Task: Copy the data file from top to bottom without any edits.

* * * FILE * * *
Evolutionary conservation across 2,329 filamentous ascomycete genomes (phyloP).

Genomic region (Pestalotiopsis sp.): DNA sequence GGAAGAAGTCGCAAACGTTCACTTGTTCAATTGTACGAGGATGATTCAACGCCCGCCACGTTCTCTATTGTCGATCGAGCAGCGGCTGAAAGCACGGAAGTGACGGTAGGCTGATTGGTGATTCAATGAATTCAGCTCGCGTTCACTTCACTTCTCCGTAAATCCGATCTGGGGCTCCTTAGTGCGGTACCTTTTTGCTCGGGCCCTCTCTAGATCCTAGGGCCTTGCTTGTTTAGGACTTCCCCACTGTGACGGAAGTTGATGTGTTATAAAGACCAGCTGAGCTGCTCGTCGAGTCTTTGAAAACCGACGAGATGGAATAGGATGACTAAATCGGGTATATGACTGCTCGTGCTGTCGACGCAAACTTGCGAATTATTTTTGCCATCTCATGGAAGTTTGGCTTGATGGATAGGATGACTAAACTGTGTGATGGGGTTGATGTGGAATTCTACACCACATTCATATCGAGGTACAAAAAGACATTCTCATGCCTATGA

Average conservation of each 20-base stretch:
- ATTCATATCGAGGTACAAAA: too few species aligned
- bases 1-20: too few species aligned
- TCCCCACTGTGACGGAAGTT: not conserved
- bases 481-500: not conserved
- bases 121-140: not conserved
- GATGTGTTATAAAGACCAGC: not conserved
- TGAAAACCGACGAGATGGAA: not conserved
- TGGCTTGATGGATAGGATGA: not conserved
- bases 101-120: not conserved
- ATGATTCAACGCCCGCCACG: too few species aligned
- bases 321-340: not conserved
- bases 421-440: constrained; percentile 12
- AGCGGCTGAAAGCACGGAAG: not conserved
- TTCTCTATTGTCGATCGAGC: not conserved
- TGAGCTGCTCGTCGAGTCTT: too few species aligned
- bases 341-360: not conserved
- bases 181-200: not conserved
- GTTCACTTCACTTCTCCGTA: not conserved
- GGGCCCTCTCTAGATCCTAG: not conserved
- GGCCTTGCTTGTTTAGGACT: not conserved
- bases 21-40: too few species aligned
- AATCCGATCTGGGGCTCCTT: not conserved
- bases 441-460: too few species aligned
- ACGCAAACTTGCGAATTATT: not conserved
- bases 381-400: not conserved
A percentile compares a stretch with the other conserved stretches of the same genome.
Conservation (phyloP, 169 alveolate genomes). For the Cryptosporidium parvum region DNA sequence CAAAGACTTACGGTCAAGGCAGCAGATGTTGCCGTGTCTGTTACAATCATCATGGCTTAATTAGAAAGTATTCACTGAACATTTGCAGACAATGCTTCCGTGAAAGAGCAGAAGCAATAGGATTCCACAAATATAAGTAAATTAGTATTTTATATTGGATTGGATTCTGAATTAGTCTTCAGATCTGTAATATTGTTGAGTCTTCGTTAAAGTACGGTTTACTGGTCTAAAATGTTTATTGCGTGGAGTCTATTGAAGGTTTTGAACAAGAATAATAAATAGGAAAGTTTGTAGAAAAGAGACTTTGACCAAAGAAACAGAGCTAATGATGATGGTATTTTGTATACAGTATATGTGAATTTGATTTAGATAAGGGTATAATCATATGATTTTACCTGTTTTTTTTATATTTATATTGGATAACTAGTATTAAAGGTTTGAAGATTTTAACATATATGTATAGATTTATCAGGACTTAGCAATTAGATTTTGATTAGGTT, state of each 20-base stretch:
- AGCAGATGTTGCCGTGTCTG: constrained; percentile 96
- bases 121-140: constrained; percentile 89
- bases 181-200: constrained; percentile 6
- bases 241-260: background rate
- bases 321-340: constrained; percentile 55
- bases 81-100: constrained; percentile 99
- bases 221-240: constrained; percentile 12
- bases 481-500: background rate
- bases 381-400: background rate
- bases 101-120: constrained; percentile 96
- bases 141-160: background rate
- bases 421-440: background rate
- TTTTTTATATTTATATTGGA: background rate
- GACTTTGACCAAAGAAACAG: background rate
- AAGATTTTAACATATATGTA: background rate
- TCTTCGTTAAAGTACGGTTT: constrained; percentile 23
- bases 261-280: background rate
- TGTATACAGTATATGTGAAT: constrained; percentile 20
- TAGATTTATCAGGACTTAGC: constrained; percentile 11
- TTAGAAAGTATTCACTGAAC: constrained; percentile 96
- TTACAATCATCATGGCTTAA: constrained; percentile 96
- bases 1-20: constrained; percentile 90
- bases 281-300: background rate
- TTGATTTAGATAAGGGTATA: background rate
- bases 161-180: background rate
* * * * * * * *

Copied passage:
Evolutionary conservation across 2,329 filamentous ascomycete genomes (phyloP).

Genomic region (Pestalotiopsis sp.): DNA sequence GGAAGAAGTCGCAAACGTTCACTTGTTCAATTGTACGAGGATGATTCAACGCCCGCCACGTTCTCTATTGTCGATCGAGCAGCGGCTGAAAGCACGGAAGTGACGGTAGGCTGATTGGTGATTCAATGAATTCAGCTCGCGTTCACTTCACTTCTCCGTAAATCCGATCTGGGGCTCCTTAGTGCGGTACCTTTTTGCTCGGGCCCTCTCTAGATCCTAGGGCCTTGCTTGTTTAGGACTTCCCCACTGTGACGGAAGTTGATGTGTTATAAAGACCAGCTGAGCTGCTCGTCGAGTCTTTGAAAACCGACGAGATGGAATAGGATGACTAAATCGGGTATATGACTGCTCGTGCTGTCGACGCAAACTTGCGAATTATTTTTGCCATCTCATGGAAGTTTGGCTTGATGGATAGGATGACTAAACTGTGTGATGGGGTTGATGTGGAATTCTACACCACATTCATATCGAGGTACAAAAAGACATTCTCATGCCTATGA

Average conservation of each 20-base stretch:
- ATTCATATCGAGGTACAAAA: too few species aligned
- bases 1-20: too few species aligned
- TCCCCACTGTGACGGAAGTT: not conserved
- bases 481-500: not conserved
- bases 121-140: not conserved
- GATGTGTTATAAAGACCAGC: not conserved
- TGAAAACCGACGAGATGGAA: not conserved
- TGGCTTGATGGATAGGATGA: not conserved
- bases 101-120: not conserved
- ATGATTCAACGCCCGCCACG: too few species aligned
- bases 321-340: not conserved
- bases 421-440: constrained; percentile 12
- AGCGGCTGAAAGCACGGAAG: not conserved
- TTCTCTATTGTCGATCGAGC: not conserved
- TGAGCTGCTCGTCGAGTCTT: too few species aligned
- bases 341-360: not conserved
- bases 181-200: not conserved
- GTTCACTTCACTTCTCCGTA: not conserved
- GGGCCCTCTCTAGATCCTAG: not conserved
- GGCCTTGCTTGTTTAGGACT: not conserved
- bases 21-40: too few species aligned
- AATCCGATCTGGGGCTCCTT: not conserved
- bases 441-460: too few species aligned
- ACGCAAACTTGCGAATTATT: not conserved
- bases 381-400: not conserved
A percentile compares a stretch with the other conserved stretches of the same genome.
Conservation (phyloP, 169 alveolate genomes). For the Cryptosporidium parvum region DNA sequence CAAAGACTTACGGTCAAGGCAGCAGATGTTGCCGTGTCTGTTACAATCATCATGGCTTAATTAGAAAGTATTCACTGAACATTTGCAGACAATGCTTCCGTGAAAGAGCAGAAGCAATAGGATTCCACAAATATAAGTAAATTAGTATTTTATATTGGATTGGATTCTGAATTAGTCTTCAGATCTGTAATATTGTTGAGTCTTCGTTAAAGTACGGTTTACTGGTCTAAAATGTTTATTGCGTGGAGTCTATTGAAGGTTTTGAACAAGAATAATAAATAGGAAAGTTTGTAGAAAAGAGACTTTGACCAAAGAAACAGAGCTAATGATGATGGTATTTTGTATACAGTATATGTGAATTTGATTTAGATAAGGGTATAATCATATGATTTTACCTGTTTTTTTTATATTTATATTGGATAACTAGTATTAAAGGTTTGAAGATTTTAACATATATGTATAGATTTATCAGGACTTAGCAATTAGATTTTGATTAGGTT, state of each 20-base stretch:
- AGCAGATGTTGCCGTGTCTG: constrained; percentile 96
- bases 121-140: constrained; percentile 89
- bases 181-200: constrained; percentile 6
- bases 241-260: background rate
- bases 321-340: constrained; percentile 55
- bases 81-100: constrained; percentile 99
- bases 221-240: constrained; percentile 12
- bases 481-500: background rate
- bases 381-400: background rate
- bases 101-120: constrained; percentile 96
- bases 141-160: background rate
- bases 421-440: background rate
- TTTTTTATATTTATATTGGA: background rate
- GACTTTGACCAAAGAAACAG: background rate
- AAGATTTTAACATATATGTA: background rate
- TCTTCGTTAAAGTACGGTTT: constrained; percentile 23
- bases 261-280: background rate
- TGTATACAGTATATGTGAAT: constrained; percentile 20
- TAGATTTATCAGGACTTAGC: constrained; percentile 11
- TTAGAAAGTATTCACTGAAC: constrained; percentile 96
- TTACAATCATCATGGCTTAA: constrained; percentile 96
- bases 1-20: constrained; percentile 90
- bases 281-300: background rate
- TTGATTTAGATAAGGGTATA: background rate
- bases 161-180: background rate